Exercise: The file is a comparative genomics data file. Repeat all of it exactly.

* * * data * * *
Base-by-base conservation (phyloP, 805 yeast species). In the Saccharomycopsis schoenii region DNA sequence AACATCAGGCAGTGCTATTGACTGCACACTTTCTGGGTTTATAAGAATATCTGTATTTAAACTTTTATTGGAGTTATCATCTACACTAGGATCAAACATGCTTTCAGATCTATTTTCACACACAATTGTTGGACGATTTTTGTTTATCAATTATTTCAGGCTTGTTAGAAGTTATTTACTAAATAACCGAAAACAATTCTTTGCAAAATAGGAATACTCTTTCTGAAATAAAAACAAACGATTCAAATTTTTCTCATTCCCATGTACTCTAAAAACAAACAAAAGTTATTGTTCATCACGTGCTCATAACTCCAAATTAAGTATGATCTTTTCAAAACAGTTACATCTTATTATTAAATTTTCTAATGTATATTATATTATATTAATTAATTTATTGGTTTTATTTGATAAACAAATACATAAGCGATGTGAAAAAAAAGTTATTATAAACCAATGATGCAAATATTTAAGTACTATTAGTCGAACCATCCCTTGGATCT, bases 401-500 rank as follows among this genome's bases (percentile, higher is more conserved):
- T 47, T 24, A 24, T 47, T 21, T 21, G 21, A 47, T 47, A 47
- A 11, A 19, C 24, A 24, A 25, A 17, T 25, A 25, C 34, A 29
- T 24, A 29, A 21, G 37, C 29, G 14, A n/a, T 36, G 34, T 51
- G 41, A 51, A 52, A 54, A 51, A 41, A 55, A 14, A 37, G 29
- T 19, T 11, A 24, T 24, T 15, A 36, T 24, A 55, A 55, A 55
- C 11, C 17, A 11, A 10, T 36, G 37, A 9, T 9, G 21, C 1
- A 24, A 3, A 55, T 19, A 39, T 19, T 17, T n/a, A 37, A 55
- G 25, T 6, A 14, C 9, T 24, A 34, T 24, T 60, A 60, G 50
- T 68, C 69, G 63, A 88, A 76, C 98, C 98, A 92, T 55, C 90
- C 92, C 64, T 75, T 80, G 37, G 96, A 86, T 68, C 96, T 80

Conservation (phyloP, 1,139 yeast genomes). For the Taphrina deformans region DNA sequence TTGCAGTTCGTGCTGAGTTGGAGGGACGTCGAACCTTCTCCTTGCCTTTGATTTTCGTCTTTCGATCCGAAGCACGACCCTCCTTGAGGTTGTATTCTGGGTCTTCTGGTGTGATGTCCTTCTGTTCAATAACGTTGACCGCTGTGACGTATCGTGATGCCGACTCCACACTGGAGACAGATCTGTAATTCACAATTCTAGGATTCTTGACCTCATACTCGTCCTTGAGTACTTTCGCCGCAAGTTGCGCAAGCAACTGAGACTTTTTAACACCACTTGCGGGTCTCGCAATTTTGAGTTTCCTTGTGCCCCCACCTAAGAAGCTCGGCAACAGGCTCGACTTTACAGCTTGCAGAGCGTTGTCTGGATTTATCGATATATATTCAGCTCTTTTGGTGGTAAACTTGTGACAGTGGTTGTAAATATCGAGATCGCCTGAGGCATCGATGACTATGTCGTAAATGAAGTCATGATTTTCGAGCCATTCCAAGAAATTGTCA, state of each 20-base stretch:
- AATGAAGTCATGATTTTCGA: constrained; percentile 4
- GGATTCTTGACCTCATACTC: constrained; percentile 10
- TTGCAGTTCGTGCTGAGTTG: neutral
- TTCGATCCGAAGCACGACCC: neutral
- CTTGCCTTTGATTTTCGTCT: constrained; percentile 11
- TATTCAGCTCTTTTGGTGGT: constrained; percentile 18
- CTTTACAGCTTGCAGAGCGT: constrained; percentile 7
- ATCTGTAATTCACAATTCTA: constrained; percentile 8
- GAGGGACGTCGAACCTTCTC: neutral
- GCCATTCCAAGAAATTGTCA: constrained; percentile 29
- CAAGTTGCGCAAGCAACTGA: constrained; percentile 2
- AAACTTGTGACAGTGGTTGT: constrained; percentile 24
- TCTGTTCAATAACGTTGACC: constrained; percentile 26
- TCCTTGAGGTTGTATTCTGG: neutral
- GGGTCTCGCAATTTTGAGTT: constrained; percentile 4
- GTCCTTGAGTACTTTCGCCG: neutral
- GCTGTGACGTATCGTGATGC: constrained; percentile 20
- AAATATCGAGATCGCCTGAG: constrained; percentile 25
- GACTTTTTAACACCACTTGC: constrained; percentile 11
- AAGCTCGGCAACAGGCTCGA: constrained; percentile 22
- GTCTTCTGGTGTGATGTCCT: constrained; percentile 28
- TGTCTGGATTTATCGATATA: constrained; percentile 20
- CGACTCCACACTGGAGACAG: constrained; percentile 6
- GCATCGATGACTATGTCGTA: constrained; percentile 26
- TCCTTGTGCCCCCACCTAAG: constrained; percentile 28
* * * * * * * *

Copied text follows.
Base-by-base conservation (phyloP, 805 yeast species). In the Saccharomycopsis schoenii region DNA sequence AACATCAGGCAGTGCTATTGACTGCACACTTTCTGGGTTTATAAGAATATCTGTATTTAAACTTTTATTGGAGTTATCATCTACACTAGGATCAAACATGCTTTCAGATCTATTTTCACACACAATTGTTGGACGATTTTTGTTTATCAATTATTTCAGGCTTGTTAGAAGTTATTTACTAAATAACCGAAAACAATTCTTTGCAAAATAGGAATACTCTTTCTGAAATAAAAACAAACGATTCAAATTTTTCTCATTCCCATGTACTCTAAAAACAAACAAAAGTTATTGTTCATCACGTGCTCATAACTCCAAATTAAGTATGATCTTTTCAAAACAGTTACATCTTATTATTAAATTTTCTAATGTATATTATATTATATTAATTAATTTATTGGTTTTATTTGATAAACAAATACATAAGCGATGTGAAAAAAAAGTTATTATAAACCAATGATGCAAATATTTAAGTACTATTAGTCGAACCATCCCTTGGATCT, bases 401-500 rank as follows among this genome's bases (percentile, higher is more conserved):
- T 47, T 24, A 24, T 47, T 21, T 21, G 21, A 47, T 47, A 47
- A 11, A 19, C 24, A 24, A 25, A 17, T 25, A 25, C 34, A 29
- T 24, A 29, A 21, G 37, C 29, G 14, A n/a, T 36, G 34, T 51
- G 41, A 51, A 52, A 54, A 51, A 41, A 55, A 14, A 37, G 29
- T 19, T 11, A 24, T 24, T 15, A 36, T 24, A 55, A 55, A 55
- C 11, C 17, A 11, A 10, T 36, G 37, A 9, T 9, G 21, C 1
- A 24, A 3, A 55, T 19, A 39, T 19, T 17, T n/a, A 37, A 55
- G 25, T 6, A 14, C 9, T 24, A 34, T 24, T 60, A 60, G 50
- T 68, C 69, G 63, A 88, A 76, C 98, C 98, A 92, T 55, C 90
- C 92, C 64, T 75, T 80, G 37, G 96, A 86, T 68, C 96, T 80

Conservation (phyloP, 1,139 yeast genomes). For the Taphrina deformans region DNA sequence TTGCAGTTCGTGCTGAGTTGGAGGGACGTCGAACCTTCTCCTTGCCTTTGATTTTCGTCTTTCGATCCGAAGCACGACCCTCCTTGAGGTTGTATTCTGGGTCTTCTGGTGTGATGTCCTTCTGTTCAATAACGTTGACCGCTGTGACGTATCGTGATGCCGACTCCACACTGGAGACAGATCTGTAATTCACAATTCTAGGATTCTTGACCTCATACTCGTCCTTGAGTACTTTCGCCGCAAGTTGCGCAAGCAACTGAGACTTTTTAACACCACTTGCGGGTCTCGCAATTTTGAGTTTCCTTGTGCCCCCACCTAAGAAGCTCGGCAACAGGCTCGACTTTACAGCTTGCAGAGCGTTGTCTGGATTTATCGATATATATTCAGCTCTTTTGGTGGTAAACTTGTGACAGTGGTTGTAAATATCGAGATCGCCTGAGGCATCGATGACTATGTCGTAAATGAAGTCATGATTTTCGAGCCATTCCAAGAAATTGTCA, state of each 20-base stretch:
- AATGAAGTCATGATTTTCGA: constrained; percentile 4
- GGATTCTTGACCTCATACTC: constrained; percentile 10
- TTGCAGTTCGTGCTGAGTTG: neutral
- TTCGATCCGAAGCACGACCC: neutral
- CTTGCCTTTGATTTTCGTCT: constrained; percentile 11
- TATTCAGCTCTTTTGGTGGT: constrained; percentile 18
- CTTTACAGCTTGCAGAGCGT: constrained; percentile 7
- ATCTGTAATTCACAATTCTA: constrained; percentile 8
- GAGGGACGTCGAACCTTCTC: neutral
- GCCATTCCAAGAAATTGTCA: constrained; percentile 29
- CAAGTTGCGCAAGCAACTGA: constrained; percentile 2
- AAACTTGTGACAGTGGTTGT: constrained; percentile 24
- TCTGTTCAATAACGTTGACC: constrained; percentile 26
- TCCTTGAGGTTGTATTCTGG: neutral
- GGGTCTCGCAATTTTGAGTT: constrained; percentile 4
- GTCCTTGAGTACTTTCGCCG: neutral
- GCTGTGACGTATCGTGATGC: constrained; percentile 20
- AAATATCGAGATCGCCTGAG: constrained; percentile 25
- GACTTTTTAACACCACTTGC: constrained; percentile 11
- AAGCTCGGCAACAGGCTCGA: constrained; percentile 22
- GTCTTCTGGTGTGATGTCCT: constrained; percentile 28
- TGTCTGGATTTATCGATATA: constrained; percentile 20
- CGACTCCACACTGGAGACAG: constrained; percentile 6
- GCATCGATGACTATGTCGTA: constrained; percentile 26
- TCCTTGTGCCCCCACCTAAG: constrained; percentile 28